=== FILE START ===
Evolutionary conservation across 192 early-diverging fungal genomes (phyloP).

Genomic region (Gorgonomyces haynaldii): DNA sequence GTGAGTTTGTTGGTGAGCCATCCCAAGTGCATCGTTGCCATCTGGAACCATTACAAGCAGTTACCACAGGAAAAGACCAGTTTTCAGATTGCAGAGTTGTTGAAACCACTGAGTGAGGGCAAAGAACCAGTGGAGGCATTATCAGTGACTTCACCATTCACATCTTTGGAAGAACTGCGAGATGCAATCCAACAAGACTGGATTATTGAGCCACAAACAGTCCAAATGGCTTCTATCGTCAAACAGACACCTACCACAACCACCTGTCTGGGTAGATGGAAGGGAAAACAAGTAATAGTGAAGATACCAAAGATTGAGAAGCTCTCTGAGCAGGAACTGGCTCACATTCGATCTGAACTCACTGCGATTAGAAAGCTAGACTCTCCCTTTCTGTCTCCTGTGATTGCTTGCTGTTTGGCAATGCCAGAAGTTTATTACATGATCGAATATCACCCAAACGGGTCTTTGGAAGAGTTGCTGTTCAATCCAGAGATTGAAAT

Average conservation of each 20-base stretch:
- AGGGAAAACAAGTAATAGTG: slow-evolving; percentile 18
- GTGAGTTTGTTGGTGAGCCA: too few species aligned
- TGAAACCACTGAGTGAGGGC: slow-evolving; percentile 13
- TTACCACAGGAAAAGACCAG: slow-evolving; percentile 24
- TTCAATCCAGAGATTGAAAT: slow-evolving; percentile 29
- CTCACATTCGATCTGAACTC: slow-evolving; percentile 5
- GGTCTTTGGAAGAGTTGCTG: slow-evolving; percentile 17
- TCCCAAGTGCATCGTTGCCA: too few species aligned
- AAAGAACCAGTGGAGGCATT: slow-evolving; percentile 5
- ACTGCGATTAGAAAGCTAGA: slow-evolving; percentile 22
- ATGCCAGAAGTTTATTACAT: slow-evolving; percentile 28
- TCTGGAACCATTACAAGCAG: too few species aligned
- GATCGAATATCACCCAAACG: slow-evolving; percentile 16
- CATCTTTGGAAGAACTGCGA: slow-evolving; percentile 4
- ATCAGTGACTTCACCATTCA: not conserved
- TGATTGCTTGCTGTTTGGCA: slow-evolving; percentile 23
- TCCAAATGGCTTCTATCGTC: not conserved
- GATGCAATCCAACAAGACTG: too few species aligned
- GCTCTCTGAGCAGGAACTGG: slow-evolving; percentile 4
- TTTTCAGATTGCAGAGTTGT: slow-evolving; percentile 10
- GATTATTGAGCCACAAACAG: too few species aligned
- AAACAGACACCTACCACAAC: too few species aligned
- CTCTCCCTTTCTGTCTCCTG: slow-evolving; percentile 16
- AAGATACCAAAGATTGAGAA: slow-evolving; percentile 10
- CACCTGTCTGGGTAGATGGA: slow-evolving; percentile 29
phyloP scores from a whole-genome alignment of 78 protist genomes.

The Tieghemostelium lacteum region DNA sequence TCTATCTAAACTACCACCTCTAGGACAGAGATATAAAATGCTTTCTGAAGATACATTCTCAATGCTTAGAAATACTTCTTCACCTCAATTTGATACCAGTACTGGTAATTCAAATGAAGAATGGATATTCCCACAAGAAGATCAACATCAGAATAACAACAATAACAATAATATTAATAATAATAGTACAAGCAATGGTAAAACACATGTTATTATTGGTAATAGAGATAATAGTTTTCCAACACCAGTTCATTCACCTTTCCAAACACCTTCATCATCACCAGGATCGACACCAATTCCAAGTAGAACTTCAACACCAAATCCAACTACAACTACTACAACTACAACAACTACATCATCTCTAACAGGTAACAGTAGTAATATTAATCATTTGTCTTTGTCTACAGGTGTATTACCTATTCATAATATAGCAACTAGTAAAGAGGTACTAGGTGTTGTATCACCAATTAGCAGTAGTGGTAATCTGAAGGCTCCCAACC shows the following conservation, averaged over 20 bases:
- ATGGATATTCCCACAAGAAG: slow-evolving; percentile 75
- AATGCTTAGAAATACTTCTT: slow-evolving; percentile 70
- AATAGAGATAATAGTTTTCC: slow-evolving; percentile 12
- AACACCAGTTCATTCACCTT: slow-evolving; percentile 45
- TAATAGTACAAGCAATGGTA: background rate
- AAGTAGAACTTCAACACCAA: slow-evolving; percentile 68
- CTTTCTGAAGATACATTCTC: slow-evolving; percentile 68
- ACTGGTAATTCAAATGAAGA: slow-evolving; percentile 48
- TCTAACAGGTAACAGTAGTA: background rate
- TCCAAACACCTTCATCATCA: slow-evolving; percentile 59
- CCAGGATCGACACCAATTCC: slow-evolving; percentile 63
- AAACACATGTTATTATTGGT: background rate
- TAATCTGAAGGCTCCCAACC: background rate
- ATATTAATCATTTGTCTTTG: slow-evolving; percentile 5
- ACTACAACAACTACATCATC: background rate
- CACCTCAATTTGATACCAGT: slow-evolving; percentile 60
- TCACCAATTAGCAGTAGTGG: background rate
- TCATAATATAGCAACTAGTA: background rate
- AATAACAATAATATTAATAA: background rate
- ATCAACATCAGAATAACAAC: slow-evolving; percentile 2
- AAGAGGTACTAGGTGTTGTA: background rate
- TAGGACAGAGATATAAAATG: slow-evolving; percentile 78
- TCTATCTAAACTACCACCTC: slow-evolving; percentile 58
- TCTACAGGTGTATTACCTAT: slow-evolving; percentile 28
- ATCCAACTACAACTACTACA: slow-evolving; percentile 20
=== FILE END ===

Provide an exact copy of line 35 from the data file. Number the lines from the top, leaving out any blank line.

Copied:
- TAATAGTACAAGCAATGGTA: background rate